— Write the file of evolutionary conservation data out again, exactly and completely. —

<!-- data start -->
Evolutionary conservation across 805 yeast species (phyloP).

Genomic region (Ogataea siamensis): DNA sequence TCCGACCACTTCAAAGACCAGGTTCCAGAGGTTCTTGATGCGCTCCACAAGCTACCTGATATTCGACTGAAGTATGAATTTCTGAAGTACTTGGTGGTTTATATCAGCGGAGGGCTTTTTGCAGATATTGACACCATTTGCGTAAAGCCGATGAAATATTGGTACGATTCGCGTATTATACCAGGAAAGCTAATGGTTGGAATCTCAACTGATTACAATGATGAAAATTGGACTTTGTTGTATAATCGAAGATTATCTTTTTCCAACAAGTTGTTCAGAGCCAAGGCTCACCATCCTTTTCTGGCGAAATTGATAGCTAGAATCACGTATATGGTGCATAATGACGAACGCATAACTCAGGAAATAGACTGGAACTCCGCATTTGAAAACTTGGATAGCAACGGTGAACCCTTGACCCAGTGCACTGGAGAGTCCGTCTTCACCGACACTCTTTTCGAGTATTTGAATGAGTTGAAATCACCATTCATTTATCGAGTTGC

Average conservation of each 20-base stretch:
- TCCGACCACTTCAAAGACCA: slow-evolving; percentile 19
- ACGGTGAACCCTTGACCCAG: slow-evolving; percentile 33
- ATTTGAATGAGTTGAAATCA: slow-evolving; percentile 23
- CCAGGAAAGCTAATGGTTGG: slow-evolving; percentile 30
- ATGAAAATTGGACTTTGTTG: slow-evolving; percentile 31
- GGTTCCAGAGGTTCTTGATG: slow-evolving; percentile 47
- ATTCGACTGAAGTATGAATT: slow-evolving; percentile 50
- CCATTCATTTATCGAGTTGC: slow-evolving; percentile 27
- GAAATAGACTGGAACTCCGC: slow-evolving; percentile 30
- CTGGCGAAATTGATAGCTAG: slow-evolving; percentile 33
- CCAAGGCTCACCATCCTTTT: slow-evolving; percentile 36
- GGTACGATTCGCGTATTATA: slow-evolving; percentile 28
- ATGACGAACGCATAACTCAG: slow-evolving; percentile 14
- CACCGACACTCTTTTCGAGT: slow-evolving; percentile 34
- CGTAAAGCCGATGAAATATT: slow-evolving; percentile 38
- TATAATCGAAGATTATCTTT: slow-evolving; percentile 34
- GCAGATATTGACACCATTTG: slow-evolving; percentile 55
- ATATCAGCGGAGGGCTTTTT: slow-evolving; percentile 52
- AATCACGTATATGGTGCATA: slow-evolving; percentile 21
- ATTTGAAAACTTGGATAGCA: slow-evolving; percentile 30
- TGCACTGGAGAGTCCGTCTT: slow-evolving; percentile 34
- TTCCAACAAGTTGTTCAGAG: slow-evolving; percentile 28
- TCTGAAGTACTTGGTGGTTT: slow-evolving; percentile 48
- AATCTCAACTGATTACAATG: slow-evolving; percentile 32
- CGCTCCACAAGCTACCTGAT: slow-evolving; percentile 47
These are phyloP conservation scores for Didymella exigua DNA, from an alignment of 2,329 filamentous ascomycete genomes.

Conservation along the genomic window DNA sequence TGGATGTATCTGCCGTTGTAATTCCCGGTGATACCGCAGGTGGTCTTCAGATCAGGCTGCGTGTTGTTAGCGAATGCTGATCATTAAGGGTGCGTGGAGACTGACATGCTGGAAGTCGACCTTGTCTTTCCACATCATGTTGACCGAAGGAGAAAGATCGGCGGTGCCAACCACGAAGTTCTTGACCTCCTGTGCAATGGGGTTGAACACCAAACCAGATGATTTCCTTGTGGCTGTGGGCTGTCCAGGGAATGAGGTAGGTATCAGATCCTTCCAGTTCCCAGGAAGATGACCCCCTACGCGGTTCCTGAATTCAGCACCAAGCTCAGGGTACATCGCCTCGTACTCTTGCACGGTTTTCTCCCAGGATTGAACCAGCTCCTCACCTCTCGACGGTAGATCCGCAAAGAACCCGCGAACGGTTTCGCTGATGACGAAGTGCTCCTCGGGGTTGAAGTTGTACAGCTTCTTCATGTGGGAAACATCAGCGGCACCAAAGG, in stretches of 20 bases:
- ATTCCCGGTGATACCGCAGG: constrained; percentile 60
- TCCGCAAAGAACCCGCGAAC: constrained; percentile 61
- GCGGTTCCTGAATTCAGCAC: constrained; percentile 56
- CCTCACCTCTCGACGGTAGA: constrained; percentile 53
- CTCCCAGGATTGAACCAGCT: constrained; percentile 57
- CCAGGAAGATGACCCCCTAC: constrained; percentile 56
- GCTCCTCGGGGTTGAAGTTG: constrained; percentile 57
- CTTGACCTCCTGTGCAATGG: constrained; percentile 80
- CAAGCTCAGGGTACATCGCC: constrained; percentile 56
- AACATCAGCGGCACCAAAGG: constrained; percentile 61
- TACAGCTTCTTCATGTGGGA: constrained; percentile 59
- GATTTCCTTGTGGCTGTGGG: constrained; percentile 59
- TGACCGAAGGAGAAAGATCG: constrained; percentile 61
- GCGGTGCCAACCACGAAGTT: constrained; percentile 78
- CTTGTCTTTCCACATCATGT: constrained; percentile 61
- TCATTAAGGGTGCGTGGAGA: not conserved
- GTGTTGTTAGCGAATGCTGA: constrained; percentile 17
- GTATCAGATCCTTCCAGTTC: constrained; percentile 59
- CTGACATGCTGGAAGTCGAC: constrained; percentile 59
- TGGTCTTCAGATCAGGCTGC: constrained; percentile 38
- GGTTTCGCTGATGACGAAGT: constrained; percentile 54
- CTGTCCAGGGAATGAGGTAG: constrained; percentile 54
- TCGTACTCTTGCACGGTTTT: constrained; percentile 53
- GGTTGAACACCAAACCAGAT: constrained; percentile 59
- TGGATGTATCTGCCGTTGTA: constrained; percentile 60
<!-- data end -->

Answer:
Evolutionary conservation across 805 yeast species (phyloP).

Genomic region (Ogataea siamensis): DNA sequence TCCGACCACTTCAAAGACCAGGTTCCAGAGGTTCTTGATGCGCTCCACAAGCTACCTGATATTCGACTGAAGTATGAATTTCTGAAGTACTTGGTGGTTTATATCAGCGGAGGGCTTTTTGCAGATATTGACACCATTTGCGTAAAGCCGATGAAATATTGGTACGATTCGCGTATTATACCAGGAAAGCTAATGGTTGGAATCTCAACTGATTACAATGATGAAAATTGGACTTTGTTGTATAATCGAAGATTATCTTTTTCCAACAAGTTGTTCAGAGCCAAGGCTCACCATCCTTTTCTGGCGAAATTGATAGCTAGAATCACGTATATGGTGCATAATGACGAACGCATAACTCAGGAAATAGACTGGAACTCCGCATTTGAAAACTTGGATAGCAACGGTGAACCCTTGACCCAGTGCACTGGAGAGTCCGTCTTCACCGACACTCTTTTCGAGTATTTGAATGAGTTGAAATCACCATTCATTTATCGAGTTGC

Average conservation of each 20-base stretch:
- TCCGACCACTTCAAAGACCA: slow-evolving; percentile 19
- ACGGTGAACCCTTGACCCAG: slow-evolving; percentile 33
- ATTTGAATGAGTTGAAATCA: slow-evolving; percentile 23
- CCAGGAAAGCTAATGGTTGG: slow-evolving; percentile 30
- ATGAAAATTGGACTTTGTTG: slow-evolving; percentile 31
- GGTTCCAGAGGTTCTTGATG: slow-evolving; percentile 47
- ATTCGACTGAAGTATGAATT: slow-evolving; percentile 50
- CCATTCATTTATCGAGTTGC: slow-evolving; percentile 27
- GAAATAGACTGGAACTCCGC: slow-evolving; percentile 30
- CTGGCGAAATTGATAGCTAG: slow-evolving; percentile 33
- CCAAGGCTCACCATCCTTTT: slow-evolving; percentile 36
- GGTACGATTCGCGTATTATA: slow-evolving; percentile 28
- ATGACGAACGCATAACTCAG: slow-evolving; percentile 14
- CACCGACACTCTTTTCGAGT: slow-evolving; percentile 34
- CGTAAAGCCGATGAAATATT: slow-evolving; percentile 38
- TATAATCGAAGATTATCTTT: slow-evolving; percentile 34
- GCAGATATTGACACCATTTG: slow-evolving; percentile 55
- ATATCAGCGGAGGGCTTTTT: slow-evolving; percentile 52
- AATCACGTATATGGTGCATA: slow-evolving; percentile 21
- ATTTGAAAACTTGGATAGCA: slow-evolving; percentile 30
- TGCACTGGAGAGTCCGTCTT: slow-evolving; percentile 34
- TTCCAACAAGTTGTTCAGAG: slow-evolving; percentile 28
- TCTGAAGTACTTGGTGGTTT: slow-evolving; percentile 48
- AATCTCAACTGATTACAATG: slow-evolving; percentile 32
- CGCTCCACAAGCTACCTGAT: slow-evolving; percentile 47
These are phyloP conservation scores for Didymella exigua DNA, from an alignment of 2,329 filamentous ascomycete genomes.

Conservation along the genomic window DNA sequence TGGATGTATCTGCCGTTGTAATTCCCGGTGATACCGCAGGTGGTCTTCAGATCAGGCTGCGTGTTGTTAGCGAATGCTGATCATTAAGGGTGCGTGGAGACTGACATGCTGGAAGTCGACCTTGTCTTTCCACATCATGTTGACCGAAGGAGAAAGATCGGCGGTGCCAACCACGAAGTTCTTGACCTCCTGTGCAATGGGGTTGAACACCAAACCAGATGATTTCCTTGTGGCTGTGGGCTGTCCAGGGAATGAGGTAGGTATCAGATCCTTCCAGTTCCCAGGAAGATGACCCCCTACGCGGTTCCTGAATTCAGCACCAAGCTCAGGGTACATCGCCTCGTACTCTTGCACGGTTTTCTCCCAGGATTGAACCAGCTCCTCACCTCTCGACGGTAGATCCGCAAAGAACCCGCGAACGGTTTCGCTGATGACGAAGTGCTCCTCGGGGTTGAAGTTGTACAGCTTCTTCATGTGGGAAACATCAGCGGCACCAAAGG, in stretches of 20 bases:
- ATTCCCGGTGATACCGCAGG: constrained; percentile 60
- TCCGCAAAGAACCCGCGAAC: constrained; percentile 61
- GCGGTTCCTGAATTCAGCAC: constrained; percentile 56
- CCTCACCTCTCGACGGTAGA: constrained; percentile 53
- CTCCCAGGATTGAACCAGCT: constrained; percentile 57
- CCAGGAAGATGACCCCCTAC: constrained; percentile 56
- GCTCCTCGGGGTTGAAGTTG: constrained; percentile 57
- CTTGACCTCCTGTGCAATGG: constrained; percentile 80
- CAAGCTCAGGGTACATCGCC: constrained; percentile 56
- AACATCAGCGGCACCAAAGG: constrained; percentile 61
- TACAGCTTCTTCATGTGGGA: constrained; percentile 59
- GATTTCCTTGTGGCTGTGGG: constrained; percentile 59
- TGACCGAAGGAGAAAGATCG: constrained; percentile 61
- GCGGTGCCAACCACGAAGTT: constrained; percentile 78
- CTTGTCTTTCCACATCATGT: constrained; percentile 61
- TCATTAAGGGTGCGTGGAGA: not conserved
- GTGTTGTTAGCGAATGCTGA: constrained; percentile 17
- GTATCAGATCCTTCCAGTTC: constrained; percentile 59
- CTGACATGCTGGAAGTCGAC: constrained; percentile 59
- TGGTCTTCAGATCAGGCTGC: constrained; percentile 38
- GGTTTCGCTGATGACGAAGT: constrained; percentile 54
- CTGTCCAGGGAATGAGGTAG: constrained; percentile 54
- TCGTACTCTTGCACGGTTTT: constrained; percentile 53
- GGTTGAACACCAAACCAGAT: constrained; percentile 59
- TGGATGTATCTGCCGTTGTA: constrained; percentile 60